USDJPY has morphed into a play on yield differentials between the United States and Japan rather than the risk appetite barometer it once was, meaning forecasts involving the pair are really a reflection of what’s likely to happen with interest rates. As such, whether the Federal Reserve continues running monetary policy at restrictive levels, or if the Bank of Japan (BOJ) manages to unwind its array of easing measures, will likely play a significant role in determining how USD/JPY closes out 2023.
This report will look at the likelihood of those scenarios, along with the threat posed by potential intervention from the BOJ to support the Japanese yen against the greenback.
Will the Fed remain hawkish?
Yes, even it doesn’t intend to lift the funds rate again. The Fed has made it clear it intends to hold policy restrictive until confident inflation will return to 2%, signaling the likelihood of one more rate hike this year and just two rate cuts in 2024 based on the median member forecast offered in September.
If economic data points to the need for policy to remain restrictive, markets may do much of the Fed’s work for them, tightening financial conditions for the real economy by increasing bond yields, increasing borrowing spreads for corporates and households, a stronger US dollar and greater volatility in asset prices. The longer this persists, the lesser the risk the Fed will need to hike again.
Looking specifically at US bond yields, the only way we’re likely to see a meaningful pullback over the next few months will be if a major risk-off event for markets occurs or the US inflation outlook rapidly changes. Both appear unlikely in the short-to-medium term. That’s important when it comes to the US side of the US-Japan yield differential equation.
Can the BOJ abandon negative interest rate policy (NIRP)?
Extremely unlikely before the end of the year. The odds don’t improve significantly over a longer-term time horizon, either. Right now, the BOJ can’t abandon ultra-easy monetary policy settings because the ‘virtuous cycle’ between wage growth and inflation is not yet self-sustaining. Yes, Japan has inflation but it’s battling sluggish economic growth, terrible demographics and a deflationary mindset entrenched across its population, making a sustainable pickup in wages next year anything but certain.
Until that becomes a far more plausible scenario, the BOJ is unlikely to significantly alter yield curve control – the policy of suppressing bond yields lower than where market forces would normally dictate – nor lift its key overnight policy rate from -0.1%.
The problem facing the BOJ is that time is not its side. It will likely be well into next year before it can unwind ultra-easy policy settings, if it gets there at all. The odds are remote at best. At a time when other developed central banks are expected to begin easing, policy normalisation from the BOJ would likely result in a rapid strengthening in the yen, amplifying deflationary forces through cheaper imports while simultaneously making its export sector less competitive, risking slower economic growth. Good luck trying to foster inflation in that type of environment.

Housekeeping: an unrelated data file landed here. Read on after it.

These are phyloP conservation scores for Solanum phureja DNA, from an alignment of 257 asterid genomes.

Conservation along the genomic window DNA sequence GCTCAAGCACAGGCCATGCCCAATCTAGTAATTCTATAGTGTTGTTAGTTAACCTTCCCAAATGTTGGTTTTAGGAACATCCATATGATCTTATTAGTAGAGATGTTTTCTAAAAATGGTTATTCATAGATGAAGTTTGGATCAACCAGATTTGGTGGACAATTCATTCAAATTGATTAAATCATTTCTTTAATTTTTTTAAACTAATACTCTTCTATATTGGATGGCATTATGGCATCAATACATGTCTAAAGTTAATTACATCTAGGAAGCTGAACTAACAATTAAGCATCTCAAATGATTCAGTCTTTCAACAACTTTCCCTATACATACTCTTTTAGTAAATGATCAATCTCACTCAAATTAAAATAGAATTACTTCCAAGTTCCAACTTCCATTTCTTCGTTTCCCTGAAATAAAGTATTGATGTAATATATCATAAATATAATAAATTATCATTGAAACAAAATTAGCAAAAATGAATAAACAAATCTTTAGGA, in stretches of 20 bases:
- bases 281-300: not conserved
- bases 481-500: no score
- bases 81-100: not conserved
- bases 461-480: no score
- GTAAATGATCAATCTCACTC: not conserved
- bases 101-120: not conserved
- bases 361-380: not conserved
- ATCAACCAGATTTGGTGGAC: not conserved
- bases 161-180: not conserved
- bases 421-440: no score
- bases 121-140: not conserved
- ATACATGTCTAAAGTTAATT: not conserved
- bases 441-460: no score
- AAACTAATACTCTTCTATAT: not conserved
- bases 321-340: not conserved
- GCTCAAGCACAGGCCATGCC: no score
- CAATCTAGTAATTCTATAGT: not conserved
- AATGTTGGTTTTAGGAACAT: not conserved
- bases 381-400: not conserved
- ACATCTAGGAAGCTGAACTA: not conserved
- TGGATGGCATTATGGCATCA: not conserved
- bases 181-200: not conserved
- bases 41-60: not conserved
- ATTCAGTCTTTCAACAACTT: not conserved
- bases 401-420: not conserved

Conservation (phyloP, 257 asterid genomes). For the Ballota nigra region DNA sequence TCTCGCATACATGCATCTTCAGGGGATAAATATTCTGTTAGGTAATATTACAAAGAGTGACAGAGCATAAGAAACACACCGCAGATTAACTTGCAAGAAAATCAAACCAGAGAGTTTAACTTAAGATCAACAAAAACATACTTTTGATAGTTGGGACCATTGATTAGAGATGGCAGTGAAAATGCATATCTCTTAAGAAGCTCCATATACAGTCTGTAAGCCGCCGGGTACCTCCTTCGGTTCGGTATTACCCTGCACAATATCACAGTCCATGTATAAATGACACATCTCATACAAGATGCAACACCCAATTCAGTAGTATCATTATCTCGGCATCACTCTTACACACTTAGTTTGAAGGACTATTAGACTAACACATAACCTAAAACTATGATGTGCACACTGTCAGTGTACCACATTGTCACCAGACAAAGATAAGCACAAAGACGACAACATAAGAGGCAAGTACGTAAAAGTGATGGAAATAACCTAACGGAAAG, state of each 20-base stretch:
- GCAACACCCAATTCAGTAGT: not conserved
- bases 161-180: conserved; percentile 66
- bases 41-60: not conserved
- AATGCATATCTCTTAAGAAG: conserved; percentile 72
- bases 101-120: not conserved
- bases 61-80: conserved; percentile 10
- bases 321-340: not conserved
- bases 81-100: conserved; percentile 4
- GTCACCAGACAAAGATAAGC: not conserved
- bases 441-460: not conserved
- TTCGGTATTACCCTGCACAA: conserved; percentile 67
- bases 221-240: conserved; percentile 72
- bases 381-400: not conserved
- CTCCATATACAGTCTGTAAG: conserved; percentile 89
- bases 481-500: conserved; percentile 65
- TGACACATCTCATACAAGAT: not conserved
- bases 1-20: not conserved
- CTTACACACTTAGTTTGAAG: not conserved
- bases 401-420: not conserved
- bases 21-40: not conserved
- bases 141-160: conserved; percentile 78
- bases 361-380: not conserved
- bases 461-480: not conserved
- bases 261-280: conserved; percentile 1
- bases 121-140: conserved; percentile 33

Put simply, until BOJ can normalise policy, Japanese yields are unlikely to lift much beyond current levels, acting to keep the spread with US bonds at elevated levels.
Evaluating the BOJ intervention threat
If the BOJ acts on behalf of the government to boost the value of the yen by intervening in the currency market, it will be near-useless beyond the immediate impact if not accompanied by a narrowing in yield differentials. Regardless of how Japanese policymakers frame persistent weakness in the yen, it’s being driven by fundamental factors of their own doing. If the BOJ were to intervene without a compression in yield differentials, it would likely result in markets attempting to reverse the move once the apparent threat of further intervention has subsided.
With yield differentials between Japan and US likely to remain steady to higher given the prevailing monetary policy divergence between the BoJ and Fed, the directional risks for USD/JPY are moderately higher. However, the threat of BOJ intervention must be considered given the similarities in conditions to when it intervened in 2022. Put together, range trade between 145.00 to 152.00 looks probable over a three-month time horizon with directional risks outside this range biased higher.
-- Written by David Scutt
Award-winning platforms, competitive spreads, low commissions and dedicated support.
We live and breathe the markets. For over 20 years, we've helped traders realise their ambitions and continue to set the industry bar.